Seuma’il, Sshipal Balgaengi! (Smile, F*cking Commie!)

Over the last few years I’ve been trying to understand why so many Koreans seem to support the idea that Korea needs top-down censorship and top-down elimination of anonymity online.

They often cite the abhorrent behaviour of “Korean netizens” as evidence, with the Dog Poop Girl cited as a minor example and the suicides of many pop stars who were criticized online as major evidence of the cruelty and need for firmer controls online. (Michael has a post up that pretty much says the same thing I’ve been saying since I first encountered this weird rationalization: that a pop star could be forced into suicide by public criticism online, though with less emphasis on the problems of net censorship and this silly — and quite arguably unconstitutional — Real-Name System so many are excited about and supportive of, with the mistaken perception that it will essentially banish online abuse, while not minding that it also seems to be (selectively) banishing online anonymity in Korea.) When they talk about and criticize the depraved “netizens,” you get the feeling they thing these are rabid teenagers and young adults with no life, badly adjusted and cut off from society; people who need to be muzzled for peace to rule.

Perhaps they should think again, if they think the problem will be solved that way. A character going by the pseudonym “Smile” posted some pretty extreme comments on various Daum-administered web pages; similarly nasty comments have been made by someone “Smile” on Naver blogs, including a web cafe for housewives (with 660,000+ members) posting about their furniture purchases and home decorating tips; a brief glance made the nature of those comments pretty obvious even to me, for I could pick out the Korean words for several extreme cuss words, especially “fuck,” and heavy use of the word “balgaengi” which means “Commie” but is closer in tone to “fucking Commie” or something. There was also at least one personal threat mad, on the order of, “I’m gonna call the cops on your for posting false information online!” (But with more colorful language.)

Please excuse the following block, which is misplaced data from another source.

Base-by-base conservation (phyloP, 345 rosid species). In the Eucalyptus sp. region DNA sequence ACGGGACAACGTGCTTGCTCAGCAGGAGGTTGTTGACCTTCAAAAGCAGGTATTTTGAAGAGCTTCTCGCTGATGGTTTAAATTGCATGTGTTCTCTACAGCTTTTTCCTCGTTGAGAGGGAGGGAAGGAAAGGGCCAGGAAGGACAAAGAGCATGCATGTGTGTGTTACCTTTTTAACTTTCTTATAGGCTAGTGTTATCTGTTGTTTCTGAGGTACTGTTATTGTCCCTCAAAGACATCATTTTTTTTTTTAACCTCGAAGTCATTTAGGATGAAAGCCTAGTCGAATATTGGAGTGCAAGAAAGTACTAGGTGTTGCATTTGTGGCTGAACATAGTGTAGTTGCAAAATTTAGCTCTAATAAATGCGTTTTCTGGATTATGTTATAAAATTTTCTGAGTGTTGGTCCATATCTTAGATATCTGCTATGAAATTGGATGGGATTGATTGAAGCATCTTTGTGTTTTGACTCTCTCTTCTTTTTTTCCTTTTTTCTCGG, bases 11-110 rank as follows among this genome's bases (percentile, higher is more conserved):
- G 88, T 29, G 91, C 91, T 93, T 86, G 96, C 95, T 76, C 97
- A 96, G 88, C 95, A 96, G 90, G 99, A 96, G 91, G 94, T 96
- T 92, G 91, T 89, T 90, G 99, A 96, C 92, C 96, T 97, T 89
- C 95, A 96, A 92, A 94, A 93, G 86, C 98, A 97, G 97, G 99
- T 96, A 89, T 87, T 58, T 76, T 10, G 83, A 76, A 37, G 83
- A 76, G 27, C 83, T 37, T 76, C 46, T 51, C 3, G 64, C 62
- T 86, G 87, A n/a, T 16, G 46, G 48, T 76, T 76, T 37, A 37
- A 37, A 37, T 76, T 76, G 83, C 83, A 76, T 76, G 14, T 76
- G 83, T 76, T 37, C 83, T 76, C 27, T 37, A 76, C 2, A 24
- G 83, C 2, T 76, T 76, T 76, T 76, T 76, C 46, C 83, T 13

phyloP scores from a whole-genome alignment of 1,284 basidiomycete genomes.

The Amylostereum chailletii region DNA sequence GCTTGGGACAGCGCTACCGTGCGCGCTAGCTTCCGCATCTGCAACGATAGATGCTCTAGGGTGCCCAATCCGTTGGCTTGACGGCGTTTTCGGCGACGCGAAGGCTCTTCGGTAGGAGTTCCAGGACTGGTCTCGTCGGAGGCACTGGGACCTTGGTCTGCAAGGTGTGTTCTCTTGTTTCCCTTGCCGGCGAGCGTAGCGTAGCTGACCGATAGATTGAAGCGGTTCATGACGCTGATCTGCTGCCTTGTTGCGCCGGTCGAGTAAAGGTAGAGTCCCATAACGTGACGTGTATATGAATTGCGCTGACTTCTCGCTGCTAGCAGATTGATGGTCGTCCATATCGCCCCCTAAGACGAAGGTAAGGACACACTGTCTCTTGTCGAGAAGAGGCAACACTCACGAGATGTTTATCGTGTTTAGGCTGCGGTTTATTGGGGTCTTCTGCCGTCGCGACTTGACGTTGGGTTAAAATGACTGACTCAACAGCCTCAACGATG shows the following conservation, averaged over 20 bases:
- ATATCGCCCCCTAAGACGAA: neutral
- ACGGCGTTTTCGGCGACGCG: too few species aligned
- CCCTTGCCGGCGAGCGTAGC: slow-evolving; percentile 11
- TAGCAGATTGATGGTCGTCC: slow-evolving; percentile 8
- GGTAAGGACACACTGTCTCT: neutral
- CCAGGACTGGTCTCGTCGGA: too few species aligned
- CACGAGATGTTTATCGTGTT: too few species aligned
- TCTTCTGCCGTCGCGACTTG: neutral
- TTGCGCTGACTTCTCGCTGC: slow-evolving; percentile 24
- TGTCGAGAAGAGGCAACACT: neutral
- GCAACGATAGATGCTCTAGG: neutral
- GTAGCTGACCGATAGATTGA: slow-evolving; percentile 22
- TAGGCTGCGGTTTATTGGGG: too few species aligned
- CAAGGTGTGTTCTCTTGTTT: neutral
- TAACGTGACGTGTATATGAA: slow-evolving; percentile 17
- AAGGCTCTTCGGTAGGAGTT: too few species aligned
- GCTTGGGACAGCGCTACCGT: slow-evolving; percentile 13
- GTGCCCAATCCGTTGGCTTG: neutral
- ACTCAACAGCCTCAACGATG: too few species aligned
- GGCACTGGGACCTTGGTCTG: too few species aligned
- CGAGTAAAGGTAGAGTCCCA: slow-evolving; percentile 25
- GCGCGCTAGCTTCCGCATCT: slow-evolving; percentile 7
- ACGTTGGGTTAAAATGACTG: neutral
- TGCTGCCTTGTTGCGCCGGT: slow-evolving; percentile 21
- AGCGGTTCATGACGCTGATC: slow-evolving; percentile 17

Well, someone eventually did a little investigating by, well, er, clicking on the link on the pseudonym “Smile” and found something interesting about this raving, seemingly lunatic, foul-mouthed and threatening “netizen” jerk’s ID. It linked directly to  the homepage of a Congressman by the name of Shim Jae Chul. (Here’s his webpage, currently mostly shut down though you can see the front page, where his hobbies are listed as Ham [Radio, apparently], playing the saxophone, traveling, and reading. He doesn’t mention netizen rants, however, and it’s important to note — for legal purposes, mainly — that the link might be a coincidence, an artifact of the fact someone else is using the same pseudonym, or something. I’m not totally sure how that link could have appeared, but anyway, nobody’s totally, 100% sure it’s him, even given the bizarre similarity in comments between the Daum user known as “Smile” and the Naver user who goes by “Smile.”)

But, actually, a lot of people seem to feel sure about it. Citizens are showing their disapproval by sending him money, via online bank transfer. They’re sending 18 won, or 1,818 won — the equivalent of of a couple of pennies, or a couple of bucks in the latter case, but with the verbal pun that the Korean word for “18” [ship pal] is a pun because it sounds the same as the word for “fuck” [sshipal] — and they’re requesting him to special-deliver him a receipt for the payment. Special delivery costs 10,000 — about $10 — so donations to him are a net loss; the point being that the law requires him to send a receipt of any political donation, and that the cost of special deliveries come out of his government-allotted expense account.